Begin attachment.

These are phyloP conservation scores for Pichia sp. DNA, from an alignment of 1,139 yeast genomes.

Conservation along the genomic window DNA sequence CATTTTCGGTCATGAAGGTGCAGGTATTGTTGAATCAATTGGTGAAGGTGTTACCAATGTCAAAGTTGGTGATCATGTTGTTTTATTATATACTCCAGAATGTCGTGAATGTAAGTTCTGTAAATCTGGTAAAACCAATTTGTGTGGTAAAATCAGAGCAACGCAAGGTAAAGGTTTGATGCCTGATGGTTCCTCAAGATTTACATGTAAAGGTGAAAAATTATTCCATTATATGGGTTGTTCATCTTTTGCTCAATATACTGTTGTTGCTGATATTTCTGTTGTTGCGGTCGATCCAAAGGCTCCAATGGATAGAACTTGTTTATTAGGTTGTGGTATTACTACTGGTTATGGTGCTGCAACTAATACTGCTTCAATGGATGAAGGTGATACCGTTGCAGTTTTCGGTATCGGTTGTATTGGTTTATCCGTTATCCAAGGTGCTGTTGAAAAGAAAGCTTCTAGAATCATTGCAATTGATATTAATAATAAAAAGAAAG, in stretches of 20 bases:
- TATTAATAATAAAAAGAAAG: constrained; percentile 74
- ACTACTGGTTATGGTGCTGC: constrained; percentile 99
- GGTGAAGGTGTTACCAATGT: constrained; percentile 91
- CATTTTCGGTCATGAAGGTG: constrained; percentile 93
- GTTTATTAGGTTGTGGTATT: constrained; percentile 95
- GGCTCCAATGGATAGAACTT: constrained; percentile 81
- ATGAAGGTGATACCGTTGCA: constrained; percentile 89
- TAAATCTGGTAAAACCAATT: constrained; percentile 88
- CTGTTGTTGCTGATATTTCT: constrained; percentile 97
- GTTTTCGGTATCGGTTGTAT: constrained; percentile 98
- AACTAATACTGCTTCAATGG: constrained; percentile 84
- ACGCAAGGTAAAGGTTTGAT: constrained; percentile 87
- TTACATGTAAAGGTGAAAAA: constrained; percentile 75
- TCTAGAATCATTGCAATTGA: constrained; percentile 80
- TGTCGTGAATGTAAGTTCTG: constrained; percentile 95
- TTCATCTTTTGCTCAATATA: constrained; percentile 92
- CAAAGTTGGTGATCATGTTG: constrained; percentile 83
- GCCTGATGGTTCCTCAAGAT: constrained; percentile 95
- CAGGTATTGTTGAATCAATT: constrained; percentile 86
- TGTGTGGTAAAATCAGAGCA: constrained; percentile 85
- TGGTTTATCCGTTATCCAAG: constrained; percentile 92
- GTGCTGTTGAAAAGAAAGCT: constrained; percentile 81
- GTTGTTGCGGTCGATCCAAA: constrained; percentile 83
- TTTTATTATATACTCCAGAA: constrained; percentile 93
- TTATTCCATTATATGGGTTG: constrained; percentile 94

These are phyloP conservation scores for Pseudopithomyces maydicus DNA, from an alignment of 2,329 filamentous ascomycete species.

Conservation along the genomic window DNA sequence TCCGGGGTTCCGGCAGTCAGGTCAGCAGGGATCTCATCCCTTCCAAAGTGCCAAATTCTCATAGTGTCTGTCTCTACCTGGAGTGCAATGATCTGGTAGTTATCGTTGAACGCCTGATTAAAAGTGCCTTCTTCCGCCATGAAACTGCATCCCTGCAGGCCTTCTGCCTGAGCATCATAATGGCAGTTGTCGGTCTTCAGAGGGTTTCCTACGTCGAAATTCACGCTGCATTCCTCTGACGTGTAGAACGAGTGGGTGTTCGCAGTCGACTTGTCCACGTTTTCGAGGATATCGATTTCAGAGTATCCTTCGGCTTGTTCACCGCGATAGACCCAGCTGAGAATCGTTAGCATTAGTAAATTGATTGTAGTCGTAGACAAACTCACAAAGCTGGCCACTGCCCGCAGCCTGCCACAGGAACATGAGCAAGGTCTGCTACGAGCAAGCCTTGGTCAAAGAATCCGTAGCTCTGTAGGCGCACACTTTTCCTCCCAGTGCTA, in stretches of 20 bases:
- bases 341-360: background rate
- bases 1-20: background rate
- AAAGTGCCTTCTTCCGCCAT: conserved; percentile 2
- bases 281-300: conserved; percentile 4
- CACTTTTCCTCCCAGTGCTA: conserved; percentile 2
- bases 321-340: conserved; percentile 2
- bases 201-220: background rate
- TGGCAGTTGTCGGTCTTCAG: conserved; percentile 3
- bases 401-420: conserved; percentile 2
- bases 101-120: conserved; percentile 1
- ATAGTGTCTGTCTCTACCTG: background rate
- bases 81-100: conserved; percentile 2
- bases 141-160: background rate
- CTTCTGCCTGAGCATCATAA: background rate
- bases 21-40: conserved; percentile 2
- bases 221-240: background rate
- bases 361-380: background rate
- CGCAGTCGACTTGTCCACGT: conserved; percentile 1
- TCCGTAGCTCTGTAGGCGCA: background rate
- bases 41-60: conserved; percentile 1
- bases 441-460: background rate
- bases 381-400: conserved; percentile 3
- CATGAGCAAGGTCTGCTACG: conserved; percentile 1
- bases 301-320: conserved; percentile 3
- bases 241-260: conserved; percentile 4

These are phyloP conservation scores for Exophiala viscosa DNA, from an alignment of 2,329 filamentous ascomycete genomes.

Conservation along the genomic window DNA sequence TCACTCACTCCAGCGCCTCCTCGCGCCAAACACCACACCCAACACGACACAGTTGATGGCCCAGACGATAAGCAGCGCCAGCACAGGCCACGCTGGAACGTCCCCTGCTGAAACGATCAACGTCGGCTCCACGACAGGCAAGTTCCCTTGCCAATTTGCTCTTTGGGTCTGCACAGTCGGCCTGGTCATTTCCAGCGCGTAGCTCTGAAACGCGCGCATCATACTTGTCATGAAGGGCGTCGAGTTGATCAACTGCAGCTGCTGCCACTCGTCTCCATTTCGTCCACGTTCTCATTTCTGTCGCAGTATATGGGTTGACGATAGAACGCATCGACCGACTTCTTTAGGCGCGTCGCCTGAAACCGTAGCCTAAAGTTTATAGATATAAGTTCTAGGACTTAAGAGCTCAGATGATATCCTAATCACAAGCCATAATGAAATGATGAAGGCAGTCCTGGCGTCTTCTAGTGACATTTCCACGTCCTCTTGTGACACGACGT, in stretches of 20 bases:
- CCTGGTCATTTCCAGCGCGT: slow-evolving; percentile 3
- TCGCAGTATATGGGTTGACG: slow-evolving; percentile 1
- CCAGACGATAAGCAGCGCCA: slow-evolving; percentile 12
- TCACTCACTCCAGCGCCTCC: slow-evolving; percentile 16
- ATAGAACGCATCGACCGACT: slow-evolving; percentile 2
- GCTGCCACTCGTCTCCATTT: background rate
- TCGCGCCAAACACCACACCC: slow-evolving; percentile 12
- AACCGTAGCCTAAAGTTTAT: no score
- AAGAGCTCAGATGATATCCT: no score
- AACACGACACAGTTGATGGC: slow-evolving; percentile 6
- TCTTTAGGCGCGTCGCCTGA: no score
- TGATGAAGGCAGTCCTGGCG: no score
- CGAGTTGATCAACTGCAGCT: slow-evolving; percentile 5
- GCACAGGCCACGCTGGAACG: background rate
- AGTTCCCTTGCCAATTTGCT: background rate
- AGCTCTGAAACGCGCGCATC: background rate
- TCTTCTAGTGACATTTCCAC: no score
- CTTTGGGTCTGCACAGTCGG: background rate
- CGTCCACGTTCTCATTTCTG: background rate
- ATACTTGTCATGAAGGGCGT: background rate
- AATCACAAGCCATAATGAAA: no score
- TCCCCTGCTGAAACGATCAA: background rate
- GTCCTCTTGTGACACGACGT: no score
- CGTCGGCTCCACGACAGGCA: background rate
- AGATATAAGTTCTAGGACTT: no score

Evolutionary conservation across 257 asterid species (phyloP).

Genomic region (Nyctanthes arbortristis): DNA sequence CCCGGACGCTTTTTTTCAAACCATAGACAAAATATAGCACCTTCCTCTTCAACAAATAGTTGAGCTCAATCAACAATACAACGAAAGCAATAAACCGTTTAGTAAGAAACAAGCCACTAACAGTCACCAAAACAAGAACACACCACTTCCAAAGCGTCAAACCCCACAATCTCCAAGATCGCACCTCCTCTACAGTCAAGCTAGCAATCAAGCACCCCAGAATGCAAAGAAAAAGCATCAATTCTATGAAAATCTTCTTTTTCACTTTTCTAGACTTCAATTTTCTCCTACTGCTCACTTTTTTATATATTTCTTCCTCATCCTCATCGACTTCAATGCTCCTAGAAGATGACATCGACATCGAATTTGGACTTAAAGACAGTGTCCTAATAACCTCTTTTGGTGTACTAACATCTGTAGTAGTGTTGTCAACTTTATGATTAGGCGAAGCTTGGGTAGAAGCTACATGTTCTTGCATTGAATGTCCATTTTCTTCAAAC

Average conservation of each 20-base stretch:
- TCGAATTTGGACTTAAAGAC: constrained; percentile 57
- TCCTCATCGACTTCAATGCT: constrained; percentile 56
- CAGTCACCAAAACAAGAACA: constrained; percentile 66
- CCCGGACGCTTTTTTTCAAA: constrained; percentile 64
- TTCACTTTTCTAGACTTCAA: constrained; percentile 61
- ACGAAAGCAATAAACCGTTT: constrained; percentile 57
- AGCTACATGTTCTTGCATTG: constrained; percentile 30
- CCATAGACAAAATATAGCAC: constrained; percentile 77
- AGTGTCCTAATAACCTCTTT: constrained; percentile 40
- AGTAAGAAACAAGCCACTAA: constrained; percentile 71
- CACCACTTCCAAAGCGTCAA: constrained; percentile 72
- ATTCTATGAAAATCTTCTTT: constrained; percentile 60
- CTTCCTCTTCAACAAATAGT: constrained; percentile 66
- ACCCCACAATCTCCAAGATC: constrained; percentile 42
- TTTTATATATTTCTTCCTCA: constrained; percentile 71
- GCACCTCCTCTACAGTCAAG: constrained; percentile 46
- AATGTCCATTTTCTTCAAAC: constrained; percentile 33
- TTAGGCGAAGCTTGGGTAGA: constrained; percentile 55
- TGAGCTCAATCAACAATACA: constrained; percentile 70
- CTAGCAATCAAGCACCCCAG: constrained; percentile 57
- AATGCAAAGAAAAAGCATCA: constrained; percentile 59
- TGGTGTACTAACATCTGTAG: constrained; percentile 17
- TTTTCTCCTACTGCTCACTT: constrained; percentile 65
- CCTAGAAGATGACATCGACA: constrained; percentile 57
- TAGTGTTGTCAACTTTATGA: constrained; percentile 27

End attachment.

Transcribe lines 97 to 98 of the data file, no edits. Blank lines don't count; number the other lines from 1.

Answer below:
- CTTCCTCTTCAACAAATAGT: constrained; percentile 66
- ACCCCACAATCTCCAAGATC: constrained; percentile 42